The Correct Answer is A!

 

A 42-year-old man presents for evaluation of his fourth episode of acute pericarditis manifested by severe pleuritic chest pain improved with learning forward and pericardial rub on the cardiac exam. Each of his previous episodes has responded to nonsteroidal anti-inflammatory drugs (indomethacin 25 mg by mouth four times daily for up to four weeks), but he develops recurrence shortly after cessation.

Which of the following is the best next step?

A) Indomethacin plus colchicine

B) Prednisone

C) Prednisone plus indomethacin

D) Pericardiectomy

Rationale:

Recurrent pericarditis occurs at a rate of 15%-30% after an initial episode. A recurrence is diagnosed by evidence of subsequent pericarditis after a documented first episode of acute pericarditis and at least 4-6 week symptom-free interval. Diagnosis of a recurrent episode is the same as that of acute pericarditis and must include two of the following: chest pain, presence of a pericardial friction rub, ECG changes (diffuse ST elevation of PR depression), and pericardial effusion.

The treatment approach to recurrent pericarditis should target the underlying etiology in patients that have an identified cause. However, NSAIDs or aspirin remain the mainstay of treatment. Also, colchicine should be added without a loading dose and using weight-adjusted doses (0.5 mg daily if body weight <70 kg, or 0.5 mg bid if body weight is ≥70 kg) for six months. Colchicine improves response to therapy, remission rates, and prevents recurrences. Corticosteroids can be added in low/moderate doses as part of triple therapy if there is incomplete response to NSAIDs/aspirin and colchicine, or they can be added earlier in cases of intolerance or contraindications to NSAIDs/aspirin or colchicine. Corticosteroids should be avoided in cases of pericarditis with infectious etiology.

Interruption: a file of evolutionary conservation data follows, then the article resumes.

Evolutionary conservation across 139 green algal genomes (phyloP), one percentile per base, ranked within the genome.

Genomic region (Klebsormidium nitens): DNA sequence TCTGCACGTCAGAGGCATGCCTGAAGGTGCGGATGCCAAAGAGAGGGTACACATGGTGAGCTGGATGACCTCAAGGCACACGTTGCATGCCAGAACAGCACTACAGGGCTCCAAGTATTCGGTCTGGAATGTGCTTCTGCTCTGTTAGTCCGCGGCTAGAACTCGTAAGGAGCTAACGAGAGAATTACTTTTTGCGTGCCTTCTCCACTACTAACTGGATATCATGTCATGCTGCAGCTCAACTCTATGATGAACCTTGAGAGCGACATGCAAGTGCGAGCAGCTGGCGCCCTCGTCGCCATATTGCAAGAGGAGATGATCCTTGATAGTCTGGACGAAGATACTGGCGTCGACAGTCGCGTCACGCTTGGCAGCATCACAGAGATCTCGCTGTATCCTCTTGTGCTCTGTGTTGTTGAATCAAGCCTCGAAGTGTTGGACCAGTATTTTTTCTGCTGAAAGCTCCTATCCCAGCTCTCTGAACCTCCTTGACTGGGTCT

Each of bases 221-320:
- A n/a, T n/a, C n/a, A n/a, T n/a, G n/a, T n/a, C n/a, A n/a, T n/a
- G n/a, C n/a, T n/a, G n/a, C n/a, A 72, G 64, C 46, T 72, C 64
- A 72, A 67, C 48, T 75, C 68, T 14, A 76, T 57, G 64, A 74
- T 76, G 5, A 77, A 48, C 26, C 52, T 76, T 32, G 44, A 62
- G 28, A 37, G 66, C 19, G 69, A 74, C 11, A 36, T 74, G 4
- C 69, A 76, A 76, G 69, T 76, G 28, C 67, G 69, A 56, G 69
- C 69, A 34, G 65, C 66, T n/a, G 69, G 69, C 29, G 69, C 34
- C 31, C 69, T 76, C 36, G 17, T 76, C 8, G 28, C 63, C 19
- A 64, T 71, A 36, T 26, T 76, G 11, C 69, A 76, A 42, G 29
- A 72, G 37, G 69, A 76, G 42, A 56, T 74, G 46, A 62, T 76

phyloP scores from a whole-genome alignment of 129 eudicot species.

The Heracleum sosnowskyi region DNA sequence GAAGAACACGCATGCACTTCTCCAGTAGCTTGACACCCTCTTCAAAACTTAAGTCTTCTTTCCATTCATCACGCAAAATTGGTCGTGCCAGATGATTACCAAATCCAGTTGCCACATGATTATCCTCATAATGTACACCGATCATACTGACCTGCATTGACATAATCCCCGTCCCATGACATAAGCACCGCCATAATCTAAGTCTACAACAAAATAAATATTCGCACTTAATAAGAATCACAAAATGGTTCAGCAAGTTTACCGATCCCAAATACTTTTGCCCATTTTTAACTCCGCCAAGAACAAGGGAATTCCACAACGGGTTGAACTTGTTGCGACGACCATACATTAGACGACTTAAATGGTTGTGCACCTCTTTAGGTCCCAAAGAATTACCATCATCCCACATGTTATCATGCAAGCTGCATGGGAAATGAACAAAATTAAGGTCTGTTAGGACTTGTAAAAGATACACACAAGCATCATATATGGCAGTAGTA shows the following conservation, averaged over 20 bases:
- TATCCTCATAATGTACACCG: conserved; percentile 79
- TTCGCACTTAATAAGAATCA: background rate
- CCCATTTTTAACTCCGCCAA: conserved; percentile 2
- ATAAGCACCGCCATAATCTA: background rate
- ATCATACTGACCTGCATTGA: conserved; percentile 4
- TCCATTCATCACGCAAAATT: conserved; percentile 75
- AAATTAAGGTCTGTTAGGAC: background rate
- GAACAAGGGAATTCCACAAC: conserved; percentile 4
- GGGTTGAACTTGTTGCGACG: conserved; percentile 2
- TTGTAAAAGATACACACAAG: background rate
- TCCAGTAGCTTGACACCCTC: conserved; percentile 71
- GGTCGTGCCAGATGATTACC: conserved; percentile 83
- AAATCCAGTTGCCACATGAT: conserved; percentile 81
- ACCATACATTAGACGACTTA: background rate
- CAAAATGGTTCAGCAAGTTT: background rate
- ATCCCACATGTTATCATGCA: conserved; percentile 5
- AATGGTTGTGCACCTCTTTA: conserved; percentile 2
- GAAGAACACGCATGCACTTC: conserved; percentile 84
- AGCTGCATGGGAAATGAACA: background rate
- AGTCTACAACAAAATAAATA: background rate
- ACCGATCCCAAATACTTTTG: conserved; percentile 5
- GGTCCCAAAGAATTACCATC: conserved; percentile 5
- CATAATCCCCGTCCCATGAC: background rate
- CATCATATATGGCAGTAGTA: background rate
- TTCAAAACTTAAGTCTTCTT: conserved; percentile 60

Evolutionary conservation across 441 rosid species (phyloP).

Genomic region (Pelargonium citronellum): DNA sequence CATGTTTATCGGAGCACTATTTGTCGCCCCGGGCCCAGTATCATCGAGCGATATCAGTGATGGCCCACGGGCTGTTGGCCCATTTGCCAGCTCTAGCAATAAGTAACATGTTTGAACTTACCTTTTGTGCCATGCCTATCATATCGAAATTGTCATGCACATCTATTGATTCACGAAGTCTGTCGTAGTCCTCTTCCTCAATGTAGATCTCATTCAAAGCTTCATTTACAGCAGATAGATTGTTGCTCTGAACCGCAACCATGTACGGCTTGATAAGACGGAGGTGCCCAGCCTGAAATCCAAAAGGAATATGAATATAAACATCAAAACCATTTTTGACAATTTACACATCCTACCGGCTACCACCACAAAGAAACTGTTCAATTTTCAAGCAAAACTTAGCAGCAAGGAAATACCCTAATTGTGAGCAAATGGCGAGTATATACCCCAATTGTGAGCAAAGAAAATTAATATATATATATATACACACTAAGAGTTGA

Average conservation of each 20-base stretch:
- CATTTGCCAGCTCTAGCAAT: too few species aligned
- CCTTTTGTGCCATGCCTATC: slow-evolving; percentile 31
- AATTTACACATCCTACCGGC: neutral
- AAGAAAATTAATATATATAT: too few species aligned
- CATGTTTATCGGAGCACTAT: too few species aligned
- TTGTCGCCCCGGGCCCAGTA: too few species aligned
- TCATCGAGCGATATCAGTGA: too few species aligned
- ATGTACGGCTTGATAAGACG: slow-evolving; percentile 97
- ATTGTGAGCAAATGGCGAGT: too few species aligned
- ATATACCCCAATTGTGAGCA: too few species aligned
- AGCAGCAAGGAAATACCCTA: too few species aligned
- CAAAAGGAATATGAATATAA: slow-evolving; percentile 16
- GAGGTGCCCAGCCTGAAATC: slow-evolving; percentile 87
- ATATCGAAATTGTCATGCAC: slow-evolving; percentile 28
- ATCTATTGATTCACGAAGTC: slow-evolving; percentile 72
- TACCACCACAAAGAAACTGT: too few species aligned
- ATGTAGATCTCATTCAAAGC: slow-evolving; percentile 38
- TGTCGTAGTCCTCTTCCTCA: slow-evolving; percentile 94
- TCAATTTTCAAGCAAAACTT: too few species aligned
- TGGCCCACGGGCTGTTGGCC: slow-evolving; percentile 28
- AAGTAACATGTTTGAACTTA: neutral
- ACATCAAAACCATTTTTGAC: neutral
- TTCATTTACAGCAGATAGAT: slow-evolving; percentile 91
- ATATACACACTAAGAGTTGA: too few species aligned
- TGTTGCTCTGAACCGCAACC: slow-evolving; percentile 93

A third line of treatments include immunomodulatory drugs such as azathioprine, IVIG, and anakinra. As a last resort, pericardiectomy can be performed when all medical therapies have failed.

ReferencesAdler Y, Charron P, Imazio M, et al. 2015 ESC guidelines for the diagnosis and management of pericardial diseases: The Task Force for the Diagnosis and Management of Pericardial Diseases of the European Society of Cardiology (ESC) endorsed by: The European Association for Cardio-Thoracic Surgery (EACTS). Eur Heart J. 2015;36(42):2921-2964.

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